The University of Michigan’s Wolverines football team defied atheists’ claims that attending an event with Pope Francis and touring the Vatican and St. Peter’s Square would pose a constitutional violation and proceeded Wednesday to do just that.
The visit to see the pontiff unfolded during a team trip to Rome this week, with students being given the option to visit the Vatican and see him speak if they so chose.
According to Rick Fitzgerald, director of public relations for the University of Michigan, the decision to visit the Vatican was up to the students on the trip. Emphasizing that the players are “adults,” he said they’re “able to make informed decisions on their own.”
“Some players who chose not to meet the pontiff today were able to join the tour of the Vatican, just as those who chose not to visit the Vatican had the opportunity to relax at the hotel or take advantage of other sightseeing options,” he told the Christian Post. “In fact, there were members of the football team who chose not to make the trip to Italy at all.”
FFRF urges Univ. of Mich. papal audience cancelledThe Freedom From Religion Foundation is urging the University of…
But despite the fact that the visit was optional, the Freedom From Religion Foundation, an atheist activist group, released a statement on Monday imploring the school to “cancel a scheduled papal audience during its current visit to Europe.”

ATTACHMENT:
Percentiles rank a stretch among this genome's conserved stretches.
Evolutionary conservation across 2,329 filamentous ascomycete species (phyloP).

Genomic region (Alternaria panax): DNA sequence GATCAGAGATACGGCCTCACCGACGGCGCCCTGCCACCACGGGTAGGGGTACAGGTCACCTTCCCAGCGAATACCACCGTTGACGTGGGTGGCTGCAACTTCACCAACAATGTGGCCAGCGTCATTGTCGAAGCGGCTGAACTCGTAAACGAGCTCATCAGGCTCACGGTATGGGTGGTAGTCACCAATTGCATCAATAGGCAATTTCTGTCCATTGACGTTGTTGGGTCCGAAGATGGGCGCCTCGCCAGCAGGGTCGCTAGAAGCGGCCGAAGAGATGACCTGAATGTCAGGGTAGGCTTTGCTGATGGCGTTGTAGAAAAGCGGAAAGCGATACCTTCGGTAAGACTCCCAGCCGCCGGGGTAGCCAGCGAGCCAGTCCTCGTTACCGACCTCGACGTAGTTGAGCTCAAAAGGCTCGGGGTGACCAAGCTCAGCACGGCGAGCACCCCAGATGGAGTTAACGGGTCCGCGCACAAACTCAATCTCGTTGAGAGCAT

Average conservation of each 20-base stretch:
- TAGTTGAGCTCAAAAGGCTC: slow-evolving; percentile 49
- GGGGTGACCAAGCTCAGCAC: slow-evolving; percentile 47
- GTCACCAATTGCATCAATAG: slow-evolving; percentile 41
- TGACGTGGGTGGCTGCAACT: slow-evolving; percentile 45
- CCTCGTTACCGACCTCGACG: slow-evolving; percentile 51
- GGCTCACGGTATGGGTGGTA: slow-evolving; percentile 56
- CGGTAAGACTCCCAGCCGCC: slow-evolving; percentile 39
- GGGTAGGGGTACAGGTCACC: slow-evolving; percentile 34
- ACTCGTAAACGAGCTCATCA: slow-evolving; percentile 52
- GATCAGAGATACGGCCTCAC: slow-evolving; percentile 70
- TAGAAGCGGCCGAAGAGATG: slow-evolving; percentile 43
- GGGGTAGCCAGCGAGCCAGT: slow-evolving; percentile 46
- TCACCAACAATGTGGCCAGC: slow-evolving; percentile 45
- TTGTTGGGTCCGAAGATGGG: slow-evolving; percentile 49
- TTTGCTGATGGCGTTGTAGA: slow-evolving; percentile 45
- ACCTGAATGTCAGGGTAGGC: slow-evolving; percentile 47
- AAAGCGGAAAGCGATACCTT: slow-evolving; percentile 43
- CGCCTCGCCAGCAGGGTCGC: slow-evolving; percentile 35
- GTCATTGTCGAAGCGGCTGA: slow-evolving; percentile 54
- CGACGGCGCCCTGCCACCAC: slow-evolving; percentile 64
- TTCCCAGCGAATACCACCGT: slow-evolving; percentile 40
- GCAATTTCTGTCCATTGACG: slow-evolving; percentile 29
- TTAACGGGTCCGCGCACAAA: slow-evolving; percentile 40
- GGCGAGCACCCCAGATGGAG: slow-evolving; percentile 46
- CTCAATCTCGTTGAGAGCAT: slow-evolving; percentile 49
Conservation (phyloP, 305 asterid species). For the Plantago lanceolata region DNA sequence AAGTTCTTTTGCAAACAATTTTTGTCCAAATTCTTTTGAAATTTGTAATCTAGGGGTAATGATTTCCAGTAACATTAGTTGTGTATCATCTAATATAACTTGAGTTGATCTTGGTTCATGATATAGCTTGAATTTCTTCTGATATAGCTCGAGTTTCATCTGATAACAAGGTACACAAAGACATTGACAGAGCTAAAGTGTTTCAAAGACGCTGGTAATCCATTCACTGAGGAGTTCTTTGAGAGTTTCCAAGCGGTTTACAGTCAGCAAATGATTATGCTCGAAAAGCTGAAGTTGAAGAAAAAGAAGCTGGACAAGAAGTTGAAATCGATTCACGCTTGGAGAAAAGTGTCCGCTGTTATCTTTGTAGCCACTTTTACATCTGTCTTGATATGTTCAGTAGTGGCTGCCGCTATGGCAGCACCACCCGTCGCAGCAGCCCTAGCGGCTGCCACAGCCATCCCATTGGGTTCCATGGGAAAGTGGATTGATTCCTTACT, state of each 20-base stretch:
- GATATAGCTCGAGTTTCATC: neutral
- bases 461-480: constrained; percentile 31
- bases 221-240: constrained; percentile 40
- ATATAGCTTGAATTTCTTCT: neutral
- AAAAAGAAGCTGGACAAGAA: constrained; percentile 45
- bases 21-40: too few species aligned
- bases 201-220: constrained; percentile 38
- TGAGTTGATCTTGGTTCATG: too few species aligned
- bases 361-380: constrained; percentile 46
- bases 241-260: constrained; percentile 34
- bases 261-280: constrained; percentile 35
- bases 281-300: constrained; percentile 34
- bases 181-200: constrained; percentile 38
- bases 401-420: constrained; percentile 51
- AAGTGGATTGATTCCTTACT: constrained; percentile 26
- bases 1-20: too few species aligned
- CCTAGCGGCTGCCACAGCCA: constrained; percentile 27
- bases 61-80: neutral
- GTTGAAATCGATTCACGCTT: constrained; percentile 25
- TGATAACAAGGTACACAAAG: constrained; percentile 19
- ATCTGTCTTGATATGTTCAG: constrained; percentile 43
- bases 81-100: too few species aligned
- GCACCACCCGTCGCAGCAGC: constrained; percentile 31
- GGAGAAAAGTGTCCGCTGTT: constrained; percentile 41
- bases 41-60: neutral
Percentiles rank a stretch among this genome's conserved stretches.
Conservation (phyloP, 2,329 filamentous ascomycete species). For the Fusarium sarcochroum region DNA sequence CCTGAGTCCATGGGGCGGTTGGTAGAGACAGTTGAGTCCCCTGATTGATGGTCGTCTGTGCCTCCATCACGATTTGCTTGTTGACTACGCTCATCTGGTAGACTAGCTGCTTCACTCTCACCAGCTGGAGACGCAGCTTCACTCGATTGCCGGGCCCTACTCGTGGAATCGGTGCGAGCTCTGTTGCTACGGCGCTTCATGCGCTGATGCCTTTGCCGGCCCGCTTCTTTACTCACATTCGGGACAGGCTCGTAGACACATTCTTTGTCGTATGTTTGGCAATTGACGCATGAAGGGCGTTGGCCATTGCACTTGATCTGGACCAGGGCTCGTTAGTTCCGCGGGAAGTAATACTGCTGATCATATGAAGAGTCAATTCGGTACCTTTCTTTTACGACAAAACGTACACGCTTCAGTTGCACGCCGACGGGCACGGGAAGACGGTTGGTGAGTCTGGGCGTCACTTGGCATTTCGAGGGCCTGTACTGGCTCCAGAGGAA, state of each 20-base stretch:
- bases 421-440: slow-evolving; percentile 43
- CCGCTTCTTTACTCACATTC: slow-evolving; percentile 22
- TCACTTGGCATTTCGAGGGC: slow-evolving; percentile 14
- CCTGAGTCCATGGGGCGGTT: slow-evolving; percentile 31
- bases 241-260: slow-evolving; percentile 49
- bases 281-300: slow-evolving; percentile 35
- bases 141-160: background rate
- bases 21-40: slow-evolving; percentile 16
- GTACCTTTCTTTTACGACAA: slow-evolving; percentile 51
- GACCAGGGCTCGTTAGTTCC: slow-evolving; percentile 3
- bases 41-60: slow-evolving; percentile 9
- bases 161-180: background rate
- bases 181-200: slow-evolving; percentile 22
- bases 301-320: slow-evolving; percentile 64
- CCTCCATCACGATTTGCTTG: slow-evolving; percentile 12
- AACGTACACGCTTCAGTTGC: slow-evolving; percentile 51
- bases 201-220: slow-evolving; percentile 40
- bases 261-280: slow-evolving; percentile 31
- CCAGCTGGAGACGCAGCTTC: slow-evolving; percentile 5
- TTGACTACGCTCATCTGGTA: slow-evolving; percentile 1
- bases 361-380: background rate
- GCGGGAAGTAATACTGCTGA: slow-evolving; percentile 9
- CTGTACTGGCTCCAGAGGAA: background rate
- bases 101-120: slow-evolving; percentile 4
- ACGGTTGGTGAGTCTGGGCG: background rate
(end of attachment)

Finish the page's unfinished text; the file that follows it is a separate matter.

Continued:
The group’s leaders, co-presidents Annie Laurie Gaylor and husband Dan Barker, argued that the university, as a public institution, appeared to be favoring Roman Catholicism ahead of other religions — something they said is unconstitutional.
“Far from merely a speech by a celebrity, a papal audience is a religious activity in which the pope prays and delivers an ‘Apostolic Blessing’ upon those in attendance.” the statement reads. “It is inappropriate and unconstitutional for a public university to include a religious ceremony, particularly a sectarian one, on a European trip that an entire student athletic team is expected to attend.”
The Freedom From Religion Foundation also argued that the event’s optional nature doesn’t excuse it, as the activists believe that the influence of coaches on players holds sway; some players, the group argues, won’t really see the event as being optional.
But while the group implored the university to reconsider its position, the school forged on with its plans. It’s unclear how or if the Freedom From Religion Foundation will respond to that decision.
(H/T: Christian Post)
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